HMV bought by Hilco in £50m rescue deal that saves 2,500 British jobs

Iconic entertainment retailer HMV has been sold to restructuring specialist Hilco in a £50 million deal tipped to save some 2,500 British jobs.

Hilco has long been touted as a potential saviour of the 92-year-old chain, having hopped into bed with administrators Deloitte following the erstwhile High Street giant's collapse in January.

Confirmation of the rescue appears to secure HMV's existing UK real estate, compromised of 141 stores including 25 previously slated for closure. Hilco also manages HMV's Canadian operations.

The news will no doubt be greeted with raised glasses across the music and film industries, where there is a strong desire to maintain a High Street retail presence.

"We have spent a number of weeks negotiating revised terms with landlords and the key suppliers to the business, all of whom have been supportive of our plans to maintain an entertainment retailer on the high street," said Paul McGowan, chief executive of Hilco.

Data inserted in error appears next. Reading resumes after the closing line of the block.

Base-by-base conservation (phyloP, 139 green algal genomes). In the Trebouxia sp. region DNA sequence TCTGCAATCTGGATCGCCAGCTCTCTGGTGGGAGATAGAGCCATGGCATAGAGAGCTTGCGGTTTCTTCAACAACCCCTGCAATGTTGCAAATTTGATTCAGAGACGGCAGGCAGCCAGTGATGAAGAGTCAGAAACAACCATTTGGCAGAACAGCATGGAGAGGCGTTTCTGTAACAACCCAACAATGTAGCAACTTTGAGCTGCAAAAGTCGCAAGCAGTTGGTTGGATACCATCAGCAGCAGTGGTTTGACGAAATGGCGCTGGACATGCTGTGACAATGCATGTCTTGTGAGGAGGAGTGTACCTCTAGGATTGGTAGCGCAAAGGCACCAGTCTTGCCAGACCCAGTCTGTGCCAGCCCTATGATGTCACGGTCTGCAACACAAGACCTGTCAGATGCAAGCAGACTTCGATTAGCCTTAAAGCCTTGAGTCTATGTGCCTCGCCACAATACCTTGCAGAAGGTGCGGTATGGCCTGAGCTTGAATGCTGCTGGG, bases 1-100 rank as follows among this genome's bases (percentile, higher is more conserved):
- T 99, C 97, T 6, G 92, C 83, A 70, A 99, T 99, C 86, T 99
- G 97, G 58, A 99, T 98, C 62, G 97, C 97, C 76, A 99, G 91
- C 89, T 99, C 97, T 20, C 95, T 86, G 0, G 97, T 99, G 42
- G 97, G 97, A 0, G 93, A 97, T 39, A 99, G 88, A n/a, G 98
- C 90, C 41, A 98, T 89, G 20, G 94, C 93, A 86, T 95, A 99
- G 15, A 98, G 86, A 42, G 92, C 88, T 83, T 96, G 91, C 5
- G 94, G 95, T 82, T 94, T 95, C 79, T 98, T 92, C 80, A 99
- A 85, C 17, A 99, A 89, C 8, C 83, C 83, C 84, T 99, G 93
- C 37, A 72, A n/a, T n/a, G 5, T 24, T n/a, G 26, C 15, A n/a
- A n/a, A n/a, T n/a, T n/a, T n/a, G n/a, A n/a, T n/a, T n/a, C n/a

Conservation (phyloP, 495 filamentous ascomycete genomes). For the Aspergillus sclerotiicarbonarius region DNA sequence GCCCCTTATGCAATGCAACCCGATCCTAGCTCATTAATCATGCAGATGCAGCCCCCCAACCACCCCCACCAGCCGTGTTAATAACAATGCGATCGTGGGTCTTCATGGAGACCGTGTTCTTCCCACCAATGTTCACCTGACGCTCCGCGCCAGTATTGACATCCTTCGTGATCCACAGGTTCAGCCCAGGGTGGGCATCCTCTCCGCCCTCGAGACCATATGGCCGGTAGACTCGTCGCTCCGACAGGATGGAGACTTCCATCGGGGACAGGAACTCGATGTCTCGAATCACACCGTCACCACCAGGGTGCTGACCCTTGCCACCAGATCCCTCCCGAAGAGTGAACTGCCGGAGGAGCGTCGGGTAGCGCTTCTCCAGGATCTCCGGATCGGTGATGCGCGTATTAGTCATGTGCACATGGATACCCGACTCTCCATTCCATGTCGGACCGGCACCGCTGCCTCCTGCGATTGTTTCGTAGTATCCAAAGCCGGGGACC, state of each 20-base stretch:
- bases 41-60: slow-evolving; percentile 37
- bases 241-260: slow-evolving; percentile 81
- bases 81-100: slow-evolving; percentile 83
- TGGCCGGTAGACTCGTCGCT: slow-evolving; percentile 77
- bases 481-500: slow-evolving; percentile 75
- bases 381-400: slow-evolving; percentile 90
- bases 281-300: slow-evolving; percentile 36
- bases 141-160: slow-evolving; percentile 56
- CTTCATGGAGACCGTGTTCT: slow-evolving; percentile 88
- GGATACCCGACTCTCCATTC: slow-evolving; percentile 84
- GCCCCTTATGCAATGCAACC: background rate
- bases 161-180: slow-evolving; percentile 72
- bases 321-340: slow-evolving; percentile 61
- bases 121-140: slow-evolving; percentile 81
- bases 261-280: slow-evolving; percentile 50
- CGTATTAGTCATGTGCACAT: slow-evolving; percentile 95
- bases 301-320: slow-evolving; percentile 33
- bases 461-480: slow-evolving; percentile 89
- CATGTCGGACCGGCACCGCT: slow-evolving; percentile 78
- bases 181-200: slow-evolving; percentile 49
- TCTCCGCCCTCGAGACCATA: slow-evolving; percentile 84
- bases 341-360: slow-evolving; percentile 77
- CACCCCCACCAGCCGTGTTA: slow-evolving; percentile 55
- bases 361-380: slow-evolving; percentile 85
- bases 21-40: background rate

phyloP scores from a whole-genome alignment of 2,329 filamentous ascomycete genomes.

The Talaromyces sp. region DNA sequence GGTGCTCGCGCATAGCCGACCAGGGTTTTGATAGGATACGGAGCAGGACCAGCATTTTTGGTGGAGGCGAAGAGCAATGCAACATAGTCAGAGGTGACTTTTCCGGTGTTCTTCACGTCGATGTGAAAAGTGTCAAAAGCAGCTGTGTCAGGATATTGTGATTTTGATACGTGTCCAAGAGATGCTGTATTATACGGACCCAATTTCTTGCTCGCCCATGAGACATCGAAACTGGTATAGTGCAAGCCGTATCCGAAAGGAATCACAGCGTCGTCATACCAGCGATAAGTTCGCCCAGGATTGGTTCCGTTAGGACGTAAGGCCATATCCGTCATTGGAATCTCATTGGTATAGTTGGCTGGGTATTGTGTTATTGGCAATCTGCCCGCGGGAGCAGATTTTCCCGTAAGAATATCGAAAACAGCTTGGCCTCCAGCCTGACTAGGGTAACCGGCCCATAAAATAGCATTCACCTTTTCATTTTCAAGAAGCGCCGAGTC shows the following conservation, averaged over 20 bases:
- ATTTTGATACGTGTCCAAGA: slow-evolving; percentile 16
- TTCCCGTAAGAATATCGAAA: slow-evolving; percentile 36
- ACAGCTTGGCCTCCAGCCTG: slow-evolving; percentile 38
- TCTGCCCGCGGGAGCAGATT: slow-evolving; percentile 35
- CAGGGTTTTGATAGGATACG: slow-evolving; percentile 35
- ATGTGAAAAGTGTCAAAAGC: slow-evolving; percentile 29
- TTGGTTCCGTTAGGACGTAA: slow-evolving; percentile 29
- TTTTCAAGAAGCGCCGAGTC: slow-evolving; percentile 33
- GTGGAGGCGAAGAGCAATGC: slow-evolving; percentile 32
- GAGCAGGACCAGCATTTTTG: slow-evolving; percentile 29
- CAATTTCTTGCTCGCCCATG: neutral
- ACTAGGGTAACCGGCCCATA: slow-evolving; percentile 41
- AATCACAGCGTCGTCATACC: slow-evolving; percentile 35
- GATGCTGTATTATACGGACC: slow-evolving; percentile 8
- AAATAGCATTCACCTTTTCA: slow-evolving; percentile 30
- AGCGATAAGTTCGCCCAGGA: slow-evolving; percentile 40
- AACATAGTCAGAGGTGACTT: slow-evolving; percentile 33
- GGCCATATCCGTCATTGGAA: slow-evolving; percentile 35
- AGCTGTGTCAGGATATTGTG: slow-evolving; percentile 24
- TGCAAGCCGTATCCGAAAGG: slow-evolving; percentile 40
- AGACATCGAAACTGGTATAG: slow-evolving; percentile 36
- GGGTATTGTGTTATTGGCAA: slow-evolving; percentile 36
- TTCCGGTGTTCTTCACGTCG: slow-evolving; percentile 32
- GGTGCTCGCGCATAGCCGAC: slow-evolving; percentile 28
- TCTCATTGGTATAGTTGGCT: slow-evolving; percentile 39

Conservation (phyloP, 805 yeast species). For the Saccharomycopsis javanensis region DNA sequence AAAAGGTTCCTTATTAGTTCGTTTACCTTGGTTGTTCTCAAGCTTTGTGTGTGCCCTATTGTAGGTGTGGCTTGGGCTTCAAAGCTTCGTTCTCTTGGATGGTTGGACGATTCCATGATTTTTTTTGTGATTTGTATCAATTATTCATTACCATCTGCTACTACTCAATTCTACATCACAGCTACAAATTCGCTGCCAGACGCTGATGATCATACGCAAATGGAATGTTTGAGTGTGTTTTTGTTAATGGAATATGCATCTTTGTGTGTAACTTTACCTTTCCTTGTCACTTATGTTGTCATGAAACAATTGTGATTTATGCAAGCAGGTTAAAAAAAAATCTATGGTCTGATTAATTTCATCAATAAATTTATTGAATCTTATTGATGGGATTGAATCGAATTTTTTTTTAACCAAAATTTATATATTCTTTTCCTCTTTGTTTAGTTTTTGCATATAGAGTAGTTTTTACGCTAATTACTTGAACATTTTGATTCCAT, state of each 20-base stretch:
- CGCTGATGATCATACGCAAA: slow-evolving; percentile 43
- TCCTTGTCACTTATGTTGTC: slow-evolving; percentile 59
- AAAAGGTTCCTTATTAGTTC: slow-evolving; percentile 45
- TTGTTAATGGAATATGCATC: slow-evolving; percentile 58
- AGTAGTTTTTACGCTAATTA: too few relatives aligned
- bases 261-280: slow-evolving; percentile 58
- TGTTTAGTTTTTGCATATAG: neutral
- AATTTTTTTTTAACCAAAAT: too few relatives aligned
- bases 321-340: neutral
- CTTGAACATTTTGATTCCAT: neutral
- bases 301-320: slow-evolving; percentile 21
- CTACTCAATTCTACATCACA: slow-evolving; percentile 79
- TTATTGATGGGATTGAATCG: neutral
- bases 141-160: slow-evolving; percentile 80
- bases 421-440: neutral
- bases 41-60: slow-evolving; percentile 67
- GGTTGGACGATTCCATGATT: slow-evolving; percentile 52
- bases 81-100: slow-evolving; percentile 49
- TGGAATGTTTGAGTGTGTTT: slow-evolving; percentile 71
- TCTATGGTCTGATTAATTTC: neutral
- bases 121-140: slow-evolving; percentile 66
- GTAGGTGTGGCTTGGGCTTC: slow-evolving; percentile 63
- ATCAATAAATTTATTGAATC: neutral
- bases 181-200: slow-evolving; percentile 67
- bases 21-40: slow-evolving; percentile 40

"We hope to replicate some of the success we have had in the Canadian market with the HMV Canada business which we acquired almost two years ago and which is now trading strongly," he added.

According to reports, HMV will now be run by a combination of sitting executives and newly-appointed management prised from Hilco's ranks, with the firm indicating that its future strategy includes plans to scale back on hardware sales and re-establish the brand's presence in Ireland.

Formerly of the Steinhoff Group, Ian Topping will lead HMV's attempted revival.

"We intend to reverse the earlier decisions to sell tablets and other devices in the stores and to reclaim the space for an enhanced music and visual range," he commented.

"The reaction of the British public to the administration of HMV shows a strong desire for the business to continue to trade and we hope to play a constructive part in delivering that," Mr Topping added.

Hilco's purchase of HMV follows Gordon Brothers Europe's recent rescue of Blockbuster. The two firms - as well as High Street photography specialist Jessops - entered administration in early-January as they struggled to compete against online retailers. At the time, HMV boasted 223 UK sites and employed more than 4,100 staff.